Image: David Lazar

One fascinating example is the living root bridges of the Khasi tribe in northern India, which for centuries have provided access between villages during times of flood. These bridges are not only stronger and better able to withstand monsoon floods than modern bridges, but they become more durable with time as the tree roots grow and expand into a tightly woven structure. Here is a case where traditional technology is clearly better than the modern version, being specifically adapted to its locale.

Another example can be found in the Mayan practice of milpa, which involves rotating annual crops on a 20-to-25-year successional cycle that begins and ends with a controlled slash-and-burn technique known as swidden. When considered alongside Australia’s bushfire crisis and the long-standing practices of Indigenous fire management in this country, it simply makes sense to stop and listen to those who have already developed an enduring understanding of country.

Watson certainly listens well, by foregrounding indigenous voices in a range of interviews within the book. However, the book’s broader proposal of adapting indigenous technologies for use within contemporary social contexts represents a much more complicated prospect. It is, for instance, worth noting the long histories of misinterpretation and appropriation that have characterized Western interactions with indigenous peoples. At the same time, the book emphasizes that what is really needed are new ways of thinking, of doing and of being in relation to the world. As Watson says: “Lo-TEK is a movement that prompts us to retrace our steps and reconsider the root of technological innovation.” In this sense, Lo-TEK is a book that advocates the human connection to land, above all else. It optimistically shows us how this has been done, and continues to be done, by people from all corners of the globe.

Lo-TEK: Design by Radical Indigenism develops a vision for a different type of technological design that is rooted in deep observation, dwelling in-place and careful listening to the accumulated wisdom of the original inhabitants of our lands. It is a timely publication for Australians, who are now facing unprecedented environmental challenges. This book sends an important message that enduring solutions to climate change can only grow out of a deep concern and love for country, as that which is inseparable from ourselves.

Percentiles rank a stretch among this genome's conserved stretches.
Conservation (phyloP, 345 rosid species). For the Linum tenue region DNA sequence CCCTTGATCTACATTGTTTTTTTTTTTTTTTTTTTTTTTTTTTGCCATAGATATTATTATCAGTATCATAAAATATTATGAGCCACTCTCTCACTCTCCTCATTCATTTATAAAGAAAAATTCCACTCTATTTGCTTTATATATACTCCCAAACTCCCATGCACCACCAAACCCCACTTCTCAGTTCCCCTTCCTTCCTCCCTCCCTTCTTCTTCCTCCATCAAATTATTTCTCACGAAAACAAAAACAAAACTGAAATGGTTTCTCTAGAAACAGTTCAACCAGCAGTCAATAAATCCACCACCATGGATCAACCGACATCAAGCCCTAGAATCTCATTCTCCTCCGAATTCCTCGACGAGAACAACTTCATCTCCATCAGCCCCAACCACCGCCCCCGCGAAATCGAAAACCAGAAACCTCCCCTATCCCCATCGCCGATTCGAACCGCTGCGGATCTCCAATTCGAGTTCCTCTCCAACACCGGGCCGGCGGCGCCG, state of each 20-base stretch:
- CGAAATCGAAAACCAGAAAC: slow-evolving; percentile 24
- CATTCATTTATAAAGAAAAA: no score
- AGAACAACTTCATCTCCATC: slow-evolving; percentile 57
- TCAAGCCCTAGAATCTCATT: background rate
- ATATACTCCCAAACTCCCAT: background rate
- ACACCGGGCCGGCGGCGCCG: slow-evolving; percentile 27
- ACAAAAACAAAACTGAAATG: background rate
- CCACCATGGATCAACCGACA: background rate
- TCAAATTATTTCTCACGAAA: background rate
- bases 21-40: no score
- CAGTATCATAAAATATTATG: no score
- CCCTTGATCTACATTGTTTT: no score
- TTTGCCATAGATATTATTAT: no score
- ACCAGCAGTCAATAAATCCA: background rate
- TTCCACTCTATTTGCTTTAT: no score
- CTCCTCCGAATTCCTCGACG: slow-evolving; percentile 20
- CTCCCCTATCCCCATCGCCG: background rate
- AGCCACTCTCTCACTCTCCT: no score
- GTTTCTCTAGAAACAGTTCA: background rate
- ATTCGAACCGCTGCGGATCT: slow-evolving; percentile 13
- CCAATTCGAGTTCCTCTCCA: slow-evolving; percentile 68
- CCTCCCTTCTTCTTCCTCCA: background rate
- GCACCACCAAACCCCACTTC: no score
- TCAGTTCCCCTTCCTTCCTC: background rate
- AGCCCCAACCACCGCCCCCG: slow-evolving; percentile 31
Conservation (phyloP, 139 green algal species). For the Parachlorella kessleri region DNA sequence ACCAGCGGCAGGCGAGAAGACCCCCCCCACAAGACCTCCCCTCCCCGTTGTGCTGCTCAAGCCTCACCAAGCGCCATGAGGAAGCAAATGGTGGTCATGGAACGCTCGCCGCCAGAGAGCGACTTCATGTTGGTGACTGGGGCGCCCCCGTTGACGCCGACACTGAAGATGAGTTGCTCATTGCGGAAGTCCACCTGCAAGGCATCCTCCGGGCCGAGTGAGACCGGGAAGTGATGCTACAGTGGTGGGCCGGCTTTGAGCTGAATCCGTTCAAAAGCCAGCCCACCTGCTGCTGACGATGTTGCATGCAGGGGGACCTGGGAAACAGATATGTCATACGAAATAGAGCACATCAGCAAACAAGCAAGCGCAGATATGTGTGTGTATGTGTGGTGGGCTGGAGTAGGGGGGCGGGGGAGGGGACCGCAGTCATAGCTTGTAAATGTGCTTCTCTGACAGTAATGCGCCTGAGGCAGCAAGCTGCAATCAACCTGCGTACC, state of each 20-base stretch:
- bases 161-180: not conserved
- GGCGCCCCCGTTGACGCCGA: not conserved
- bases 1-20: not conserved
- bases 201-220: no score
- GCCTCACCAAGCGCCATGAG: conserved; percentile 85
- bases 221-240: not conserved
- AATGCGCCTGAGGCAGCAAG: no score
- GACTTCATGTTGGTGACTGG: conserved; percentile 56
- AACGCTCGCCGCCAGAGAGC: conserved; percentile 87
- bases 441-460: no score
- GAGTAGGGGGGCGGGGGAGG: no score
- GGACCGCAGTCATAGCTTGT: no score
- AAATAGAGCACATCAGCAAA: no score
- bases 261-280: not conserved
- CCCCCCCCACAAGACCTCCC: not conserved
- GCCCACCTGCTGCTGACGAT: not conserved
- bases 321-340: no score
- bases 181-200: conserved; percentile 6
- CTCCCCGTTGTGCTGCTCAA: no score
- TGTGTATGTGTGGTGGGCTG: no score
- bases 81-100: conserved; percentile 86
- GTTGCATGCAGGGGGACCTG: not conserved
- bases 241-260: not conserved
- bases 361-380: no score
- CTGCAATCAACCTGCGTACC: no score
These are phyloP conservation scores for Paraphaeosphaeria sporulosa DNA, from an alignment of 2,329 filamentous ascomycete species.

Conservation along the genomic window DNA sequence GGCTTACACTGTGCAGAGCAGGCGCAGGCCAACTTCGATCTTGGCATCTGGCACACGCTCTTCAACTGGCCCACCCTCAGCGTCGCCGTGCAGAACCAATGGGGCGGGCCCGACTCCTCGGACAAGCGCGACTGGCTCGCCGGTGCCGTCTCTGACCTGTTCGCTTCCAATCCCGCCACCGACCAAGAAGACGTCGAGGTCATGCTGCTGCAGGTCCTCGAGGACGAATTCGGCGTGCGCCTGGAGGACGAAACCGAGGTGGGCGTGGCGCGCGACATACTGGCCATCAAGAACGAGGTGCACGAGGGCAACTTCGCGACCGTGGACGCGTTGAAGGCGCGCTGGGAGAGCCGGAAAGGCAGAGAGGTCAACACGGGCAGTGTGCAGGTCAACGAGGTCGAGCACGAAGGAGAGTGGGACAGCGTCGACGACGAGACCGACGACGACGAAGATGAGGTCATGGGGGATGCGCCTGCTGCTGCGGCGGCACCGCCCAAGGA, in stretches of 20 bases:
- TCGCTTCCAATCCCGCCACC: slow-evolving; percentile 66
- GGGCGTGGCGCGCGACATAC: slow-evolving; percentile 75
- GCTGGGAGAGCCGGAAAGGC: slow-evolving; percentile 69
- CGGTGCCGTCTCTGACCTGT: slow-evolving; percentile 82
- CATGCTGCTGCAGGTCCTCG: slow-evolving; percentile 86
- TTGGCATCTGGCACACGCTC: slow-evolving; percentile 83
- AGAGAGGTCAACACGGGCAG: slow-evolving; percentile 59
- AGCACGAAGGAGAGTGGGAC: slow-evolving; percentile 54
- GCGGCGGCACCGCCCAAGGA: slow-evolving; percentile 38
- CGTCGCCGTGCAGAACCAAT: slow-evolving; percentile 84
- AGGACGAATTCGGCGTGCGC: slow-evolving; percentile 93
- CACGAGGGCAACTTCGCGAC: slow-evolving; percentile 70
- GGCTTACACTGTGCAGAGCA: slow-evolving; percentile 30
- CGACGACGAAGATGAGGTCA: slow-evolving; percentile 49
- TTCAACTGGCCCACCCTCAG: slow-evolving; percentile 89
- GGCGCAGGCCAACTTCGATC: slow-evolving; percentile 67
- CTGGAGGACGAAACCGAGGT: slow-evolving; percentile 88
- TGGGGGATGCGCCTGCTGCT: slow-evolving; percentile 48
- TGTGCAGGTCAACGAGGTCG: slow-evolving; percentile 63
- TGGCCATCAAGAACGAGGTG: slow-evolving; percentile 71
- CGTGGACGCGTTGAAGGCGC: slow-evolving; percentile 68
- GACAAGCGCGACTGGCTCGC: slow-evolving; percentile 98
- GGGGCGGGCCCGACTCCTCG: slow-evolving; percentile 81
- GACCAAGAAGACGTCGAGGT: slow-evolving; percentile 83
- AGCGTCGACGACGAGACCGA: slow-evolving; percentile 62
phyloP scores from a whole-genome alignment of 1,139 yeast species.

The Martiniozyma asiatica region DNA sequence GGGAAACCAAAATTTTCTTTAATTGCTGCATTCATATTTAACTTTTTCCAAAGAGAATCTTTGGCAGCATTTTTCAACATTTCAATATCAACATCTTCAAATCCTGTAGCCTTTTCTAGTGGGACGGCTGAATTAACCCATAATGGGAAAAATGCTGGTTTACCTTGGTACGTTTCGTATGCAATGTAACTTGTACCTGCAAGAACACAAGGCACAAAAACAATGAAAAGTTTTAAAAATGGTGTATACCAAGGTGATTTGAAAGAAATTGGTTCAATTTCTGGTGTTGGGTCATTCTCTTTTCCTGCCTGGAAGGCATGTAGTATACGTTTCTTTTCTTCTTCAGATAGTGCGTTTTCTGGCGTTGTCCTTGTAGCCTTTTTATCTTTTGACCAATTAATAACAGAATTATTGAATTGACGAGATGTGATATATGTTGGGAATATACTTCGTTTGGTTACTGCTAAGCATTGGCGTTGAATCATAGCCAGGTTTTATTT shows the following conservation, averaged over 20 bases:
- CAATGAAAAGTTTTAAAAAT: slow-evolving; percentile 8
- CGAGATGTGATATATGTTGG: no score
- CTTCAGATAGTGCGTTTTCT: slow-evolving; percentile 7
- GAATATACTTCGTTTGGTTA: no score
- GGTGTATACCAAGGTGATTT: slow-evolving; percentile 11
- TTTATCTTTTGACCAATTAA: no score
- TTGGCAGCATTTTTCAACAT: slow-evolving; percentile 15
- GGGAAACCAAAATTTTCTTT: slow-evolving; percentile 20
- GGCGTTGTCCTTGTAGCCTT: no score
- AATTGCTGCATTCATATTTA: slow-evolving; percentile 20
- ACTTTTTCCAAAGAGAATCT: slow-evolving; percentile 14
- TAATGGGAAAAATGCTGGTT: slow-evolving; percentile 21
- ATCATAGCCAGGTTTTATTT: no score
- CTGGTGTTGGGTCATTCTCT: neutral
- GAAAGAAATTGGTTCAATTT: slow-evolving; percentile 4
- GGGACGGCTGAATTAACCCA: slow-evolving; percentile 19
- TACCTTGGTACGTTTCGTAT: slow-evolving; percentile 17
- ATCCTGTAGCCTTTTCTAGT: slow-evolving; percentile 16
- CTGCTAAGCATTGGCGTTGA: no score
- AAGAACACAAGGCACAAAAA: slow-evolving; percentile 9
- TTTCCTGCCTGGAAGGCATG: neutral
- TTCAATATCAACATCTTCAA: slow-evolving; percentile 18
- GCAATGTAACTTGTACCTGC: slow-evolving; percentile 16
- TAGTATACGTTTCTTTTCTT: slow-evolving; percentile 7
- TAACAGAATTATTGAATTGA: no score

Lo-TEK: Design by Radical Indigenism. Julia Watson, Taschen, 2019.

1. Bruce Pascoe, Dark Emu: Black Seeds: Agriculture or Accident?, Magabala Books, 2014.



Published online: 3 Jun 2020
Words: Emma Sheppard-Simms
Images: David Lazar, Esme Allen, Iwan Baan


Landscape Architecture Australia, May 2020

More review

See all
An eastern portion of the River Torrens Linear Park, circa 1990s. A unified future: River Torrens Linear Park

A milestone in Adelaide’s park history, River Torrens Linear Park offered an integrated model of ecological and social infrastructure.

Historic brick kilns, grass-covered slopes and an innovative water re-use scheme characterize Sydney Park – a constructed ecology on a former landfill. An ecological negotiation: Sydney Park

Sydney Park is an ongoing demonstration of landscape architecture’s role in recalibrating human-nature relations.

The animal crossing overpass in Banff National Park, part of the Yellowstone to Yukon Conservation Initiative. Design with Nature Now

Claire Martin reviews a recent book by the US-based Lincoln Institute of Land Policy that considers Scottish landscape architect Ian McHarg’s evolving legacy.

The Sky Park forms part of the public space component of One Melbourne Quarter, the first stage of the greater Melbourne Quarter development. An elevated exchange: Sky Park, One Melbourne Quarter

The Sky Park at One Melbourne Quarter by Aspect Oculus offers an opportunity to consider the meaning of public-private spaces as the city matures.

Most read

Latest on site